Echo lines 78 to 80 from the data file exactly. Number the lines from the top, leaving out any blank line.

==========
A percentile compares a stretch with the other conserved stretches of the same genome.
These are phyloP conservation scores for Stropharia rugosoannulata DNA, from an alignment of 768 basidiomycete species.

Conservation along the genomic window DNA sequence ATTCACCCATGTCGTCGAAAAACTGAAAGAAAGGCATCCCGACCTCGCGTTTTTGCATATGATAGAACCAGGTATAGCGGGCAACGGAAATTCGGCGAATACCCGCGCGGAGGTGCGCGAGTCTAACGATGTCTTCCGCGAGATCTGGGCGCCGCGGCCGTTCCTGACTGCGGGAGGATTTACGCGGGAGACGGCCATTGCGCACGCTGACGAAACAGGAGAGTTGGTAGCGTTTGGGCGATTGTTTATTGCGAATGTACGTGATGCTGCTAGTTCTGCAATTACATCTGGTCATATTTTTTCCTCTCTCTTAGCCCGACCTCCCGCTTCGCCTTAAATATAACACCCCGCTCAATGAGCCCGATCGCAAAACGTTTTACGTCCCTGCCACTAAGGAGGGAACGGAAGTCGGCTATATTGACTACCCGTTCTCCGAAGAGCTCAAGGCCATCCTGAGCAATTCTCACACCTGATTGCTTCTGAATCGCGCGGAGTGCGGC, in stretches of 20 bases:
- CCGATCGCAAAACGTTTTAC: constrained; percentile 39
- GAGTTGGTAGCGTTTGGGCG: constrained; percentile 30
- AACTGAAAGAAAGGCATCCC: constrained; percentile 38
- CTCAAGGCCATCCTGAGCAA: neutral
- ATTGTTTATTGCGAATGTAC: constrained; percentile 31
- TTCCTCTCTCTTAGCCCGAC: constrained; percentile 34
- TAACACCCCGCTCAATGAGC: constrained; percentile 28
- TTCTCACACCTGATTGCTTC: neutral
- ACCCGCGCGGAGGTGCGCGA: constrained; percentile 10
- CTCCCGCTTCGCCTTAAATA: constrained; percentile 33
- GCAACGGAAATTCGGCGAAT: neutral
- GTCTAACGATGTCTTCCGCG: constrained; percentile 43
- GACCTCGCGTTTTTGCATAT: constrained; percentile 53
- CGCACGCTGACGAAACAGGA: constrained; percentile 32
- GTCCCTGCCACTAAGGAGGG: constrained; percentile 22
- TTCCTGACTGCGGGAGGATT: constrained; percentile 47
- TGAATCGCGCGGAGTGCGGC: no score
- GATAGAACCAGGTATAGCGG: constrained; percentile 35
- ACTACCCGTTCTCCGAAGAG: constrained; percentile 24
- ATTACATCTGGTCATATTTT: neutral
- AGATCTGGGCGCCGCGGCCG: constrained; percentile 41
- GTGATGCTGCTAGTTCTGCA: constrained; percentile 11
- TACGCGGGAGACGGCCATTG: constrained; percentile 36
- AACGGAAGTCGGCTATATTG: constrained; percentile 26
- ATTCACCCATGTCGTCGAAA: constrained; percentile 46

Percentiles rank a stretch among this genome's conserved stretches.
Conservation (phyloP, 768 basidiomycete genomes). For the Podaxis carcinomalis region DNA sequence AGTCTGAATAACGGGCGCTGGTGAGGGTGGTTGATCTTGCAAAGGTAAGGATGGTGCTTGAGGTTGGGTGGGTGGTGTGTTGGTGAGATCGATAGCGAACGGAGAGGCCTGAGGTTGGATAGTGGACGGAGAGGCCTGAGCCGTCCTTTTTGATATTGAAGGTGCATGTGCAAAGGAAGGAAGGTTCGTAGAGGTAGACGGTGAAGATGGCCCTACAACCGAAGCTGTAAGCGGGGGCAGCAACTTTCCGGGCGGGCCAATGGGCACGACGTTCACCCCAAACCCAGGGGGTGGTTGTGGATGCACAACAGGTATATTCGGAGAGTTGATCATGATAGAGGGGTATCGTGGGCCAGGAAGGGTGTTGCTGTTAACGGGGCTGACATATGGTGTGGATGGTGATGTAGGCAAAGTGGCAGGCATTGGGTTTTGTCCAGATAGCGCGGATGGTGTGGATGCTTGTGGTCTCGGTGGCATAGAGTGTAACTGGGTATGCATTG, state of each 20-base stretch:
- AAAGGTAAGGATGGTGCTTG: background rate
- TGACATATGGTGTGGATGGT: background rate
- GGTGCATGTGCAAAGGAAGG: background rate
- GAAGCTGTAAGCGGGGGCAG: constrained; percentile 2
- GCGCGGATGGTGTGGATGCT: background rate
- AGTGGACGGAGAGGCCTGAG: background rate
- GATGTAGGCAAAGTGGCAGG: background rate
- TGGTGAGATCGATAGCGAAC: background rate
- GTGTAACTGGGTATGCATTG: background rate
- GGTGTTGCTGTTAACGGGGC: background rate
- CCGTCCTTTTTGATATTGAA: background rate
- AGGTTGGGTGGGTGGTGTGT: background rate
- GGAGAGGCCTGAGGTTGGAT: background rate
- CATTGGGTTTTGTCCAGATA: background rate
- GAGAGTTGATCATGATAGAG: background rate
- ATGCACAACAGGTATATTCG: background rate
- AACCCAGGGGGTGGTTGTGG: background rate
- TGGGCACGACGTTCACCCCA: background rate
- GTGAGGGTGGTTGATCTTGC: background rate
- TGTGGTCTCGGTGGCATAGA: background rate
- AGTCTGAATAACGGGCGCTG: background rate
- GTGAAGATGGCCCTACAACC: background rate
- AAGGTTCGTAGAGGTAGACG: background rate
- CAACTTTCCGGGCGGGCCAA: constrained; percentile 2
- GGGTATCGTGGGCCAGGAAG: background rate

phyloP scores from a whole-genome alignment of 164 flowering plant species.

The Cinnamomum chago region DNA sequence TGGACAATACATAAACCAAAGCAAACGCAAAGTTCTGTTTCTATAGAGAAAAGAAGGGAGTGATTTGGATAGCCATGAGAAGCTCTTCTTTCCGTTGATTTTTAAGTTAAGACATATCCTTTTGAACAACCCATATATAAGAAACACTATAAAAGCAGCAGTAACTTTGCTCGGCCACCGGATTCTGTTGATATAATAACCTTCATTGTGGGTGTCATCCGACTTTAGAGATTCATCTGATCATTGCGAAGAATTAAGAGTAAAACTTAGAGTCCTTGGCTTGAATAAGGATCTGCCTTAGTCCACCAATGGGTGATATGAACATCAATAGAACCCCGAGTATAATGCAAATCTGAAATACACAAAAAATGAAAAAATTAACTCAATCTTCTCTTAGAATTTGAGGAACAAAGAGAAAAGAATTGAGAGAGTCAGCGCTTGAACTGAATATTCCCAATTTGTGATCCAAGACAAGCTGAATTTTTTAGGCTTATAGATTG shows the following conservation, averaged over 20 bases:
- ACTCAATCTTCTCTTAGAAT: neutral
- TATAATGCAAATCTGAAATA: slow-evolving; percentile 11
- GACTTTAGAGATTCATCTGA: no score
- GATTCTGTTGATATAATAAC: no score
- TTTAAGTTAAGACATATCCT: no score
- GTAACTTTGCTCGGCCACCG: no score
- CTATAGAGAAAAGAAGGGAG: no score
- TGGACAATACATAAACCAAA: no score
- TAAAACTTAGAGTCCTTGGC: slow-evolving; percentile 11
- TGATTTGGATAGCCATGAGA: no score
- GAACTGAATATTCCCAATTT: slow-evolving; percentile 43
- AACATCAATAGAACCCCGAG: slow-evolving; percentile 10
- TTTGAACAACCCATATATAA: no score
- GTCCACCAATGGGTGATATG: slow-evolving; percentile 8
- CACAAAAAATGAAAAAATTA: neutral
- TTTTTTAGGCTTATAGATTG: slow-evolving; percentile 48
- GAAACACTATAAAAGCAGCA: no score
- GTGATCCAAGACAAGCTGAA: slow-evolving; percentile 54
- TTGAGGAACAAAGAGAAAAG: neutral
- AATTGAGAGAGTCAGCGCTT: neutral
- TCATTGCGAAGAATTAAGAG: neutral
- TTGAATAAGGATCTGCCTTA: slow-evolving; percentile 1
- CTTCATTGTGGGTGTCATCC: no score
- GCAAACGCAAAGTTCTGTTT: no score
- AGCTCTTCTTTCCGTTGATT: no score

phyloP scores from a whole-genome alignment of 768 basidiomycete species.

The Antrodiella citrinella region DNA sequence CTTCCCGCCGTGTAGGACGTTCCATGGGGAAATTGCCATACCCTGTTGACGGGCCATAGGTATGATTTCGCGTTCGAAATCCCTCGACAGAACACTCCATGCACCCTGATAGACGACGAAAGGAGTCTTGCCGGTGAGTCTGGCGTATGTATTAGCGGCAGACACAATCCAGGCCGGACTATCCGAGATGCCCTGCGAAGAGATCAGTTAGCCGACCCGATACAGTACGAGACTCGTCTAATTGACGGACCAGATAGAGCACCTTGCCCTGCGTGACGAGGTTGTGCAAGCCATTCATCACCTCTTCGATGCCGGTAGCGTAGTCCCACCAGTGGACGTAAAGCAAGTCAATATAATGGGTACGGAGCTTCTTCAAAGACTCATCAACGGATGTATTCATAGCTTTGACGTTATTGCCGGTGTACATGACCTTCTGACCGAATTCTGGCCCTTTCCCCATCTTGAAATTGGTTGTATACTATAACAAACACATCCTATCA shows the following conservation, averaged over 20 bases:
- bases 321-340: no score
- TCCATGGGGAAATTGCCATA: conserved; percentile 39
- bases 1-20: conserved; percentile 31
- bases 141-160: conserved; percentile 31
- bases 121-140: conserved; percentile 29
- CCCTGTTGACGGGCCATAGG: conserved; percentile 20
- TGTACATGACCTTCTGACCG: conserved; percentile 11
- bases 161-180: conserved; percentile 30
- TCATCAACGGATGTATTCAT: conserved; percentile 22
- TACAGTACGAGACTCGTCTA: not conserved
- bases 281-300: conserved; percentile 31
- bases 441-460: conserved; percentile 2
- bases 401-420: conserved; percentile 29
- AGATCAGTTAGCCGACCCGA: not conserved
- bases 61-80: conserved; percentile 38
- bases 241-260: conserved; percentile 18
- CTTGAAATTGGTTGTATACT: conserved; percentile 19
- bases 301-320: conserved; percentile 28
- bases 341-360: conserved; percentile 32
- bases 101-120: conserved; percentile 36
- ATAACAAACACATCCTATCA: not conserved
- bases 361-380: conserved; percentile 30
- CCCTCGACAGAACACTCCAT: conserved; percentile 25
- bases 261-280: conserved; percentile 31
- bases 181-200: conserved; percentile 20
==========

- TCATTGCGAAGAATTAAGAG: neutral
- TTGAATAAGGATCTGCCTTA: slow-evolving; percentile 1
- CTTCATTGTGGGTGTCATCC: no score